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Drinking on the job: Culture change needed to clean up workplaces

“It was so creepy and so revolting,” she told 3AW. “I was very, very uncomfortable.”

However, Professor Ann Roche, director of the National Centre for Education and Training on Addiction at Adelaide’s Flinders University, said breath testing was a draconian way of improving workplace culture, and having well-understood policies was much more effective.

“If your boss and everybody else thinks it’s OK to smoke dope on site or to drink alcohol or whatever, those are the things that make a huge difference,” she said.

“Workplaces that don’t have policies are much more likely to have problematic behaviour.”

How much drinking is tolerated at workplaces varies widely between industries in Australia. Some offices still provide alcohol, whereas it’s banned at industries where heavy machinery is operated.

But Steve Bell, partner and head of employment, industrial relations and safety at law firm Herbert Smith Freehills, said the era of long boozy lunches was “rapidly evaporating” everywhere.

“There’s just less and less desire or appetite for doing work in that way,” he said. “It can be, among other things, exclusionary.”

Newly analysed occupation data from the 2019 National Drug Strategy Household Survey found trade workers had the highest prevalence of risky drinking (50.3 per cent), followed by managers (46.2 per cent), unskilled workers (40.9 per cent), professionals (37.2 per cent) and skilled workers (36.2 per cent).

Risky drinking is categorised by the 2020 National Health and Medical Research Council guidelines as having more than 10 drinks a week.

Industries with the highest prevalence of risky drinking were utility services (57.6 per cent), construction (54.2 per cent), manufacturing (49.2 per cent), agriculture, forestry and fishing (49.2 per cent), arts and recreational services (48.6 per cent) and mining (47 per cent).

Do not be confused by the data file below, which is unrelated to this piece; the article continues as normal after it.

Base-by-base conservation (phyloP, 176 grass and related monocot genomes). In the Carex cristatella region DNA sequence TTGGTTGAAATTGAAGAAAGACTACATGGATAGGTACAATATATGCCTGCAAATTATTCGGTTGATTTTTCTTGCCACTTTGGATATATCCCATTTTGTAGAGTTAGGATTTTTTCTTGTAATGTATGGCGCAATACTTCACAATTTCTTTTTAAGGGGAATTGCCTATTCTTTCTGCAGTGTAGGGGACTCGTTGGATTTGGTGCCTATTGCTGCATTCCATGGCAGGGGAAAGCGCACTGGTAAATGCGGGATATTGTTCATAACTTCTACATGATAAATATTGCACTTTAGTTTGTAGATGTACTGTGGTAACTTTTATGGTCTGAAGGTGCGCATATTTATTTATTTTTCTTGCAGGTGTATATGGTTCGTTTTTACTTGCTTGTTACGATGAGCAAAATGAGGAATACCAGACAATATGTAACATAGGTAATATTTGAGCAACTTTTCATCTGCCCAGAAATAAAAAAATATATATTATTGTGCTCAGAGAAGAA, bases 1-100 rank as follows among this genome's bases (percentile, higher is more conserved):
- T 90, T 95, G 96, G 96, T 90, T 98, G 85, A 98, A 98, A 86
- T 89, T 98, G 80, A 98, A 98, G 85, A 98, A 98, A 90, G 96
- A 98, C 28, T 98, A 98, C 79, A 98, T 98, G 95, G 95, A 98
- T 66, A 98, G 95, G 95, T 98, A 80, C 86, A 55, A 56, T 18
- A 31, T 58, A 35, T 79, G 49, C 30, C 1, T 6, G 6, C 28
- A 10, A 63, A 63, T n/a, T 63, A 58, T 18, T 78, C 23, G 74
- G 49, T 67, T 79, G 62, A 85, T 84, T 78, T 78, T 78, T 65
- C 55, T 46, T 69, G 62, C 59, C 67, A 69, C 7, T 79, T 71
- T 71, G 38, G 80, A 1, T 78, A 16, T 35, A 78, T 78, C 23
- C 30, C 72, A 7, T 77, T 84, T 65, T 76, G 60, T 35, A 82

Mr Bell said there had been an increase in drug and alcohol testing at blue collar jobs, with many applying the same rules to managerial staff. All Commonweath-funded construction sites are required to have drug and alcohol testing.

Victorian state MPs are required to comply with a code of conduct, which doesn’t mention substances. And there is no breath- or drug testing for MPs.

A City of Melbourne spokeswoman said its councillors signed a new code of conduct in November last year, which stipulates substances can impact the ability to work, as part of reforms to encourage a better workplace culture.


An independent report for the City of Melbourne in 2018 found former lord mayor Robert Doyle sexually harassed two former councillors on separate occasions after drinking red wine. He was not charged by police and denied claims of sexual misconduct.

The spokeswoman said a “limited” amount of alcohol was available after council meetings and that it was closely managed and monitored by staff trained in responsible service.

Meanwhile, council staff are banned from attending work if they are intoxicated.

The Victorian Public Sector workers’ code of conduct says they must not misuse substances when at work or related activities.

Their federal counterparts’s code stipulates they must act with care and diligence, but doesn’t have any specific requirements in relation to drugs and alcohol. The Australian Public Service Commission said it expected agency heads to enact relevant policies to each industry.

The Age and The Sydney Morning Herald requested to see the drug and alcohol policies of a range of Australia companies, including the four large banks and four major accounting firms, which did not respond or declined to comment.

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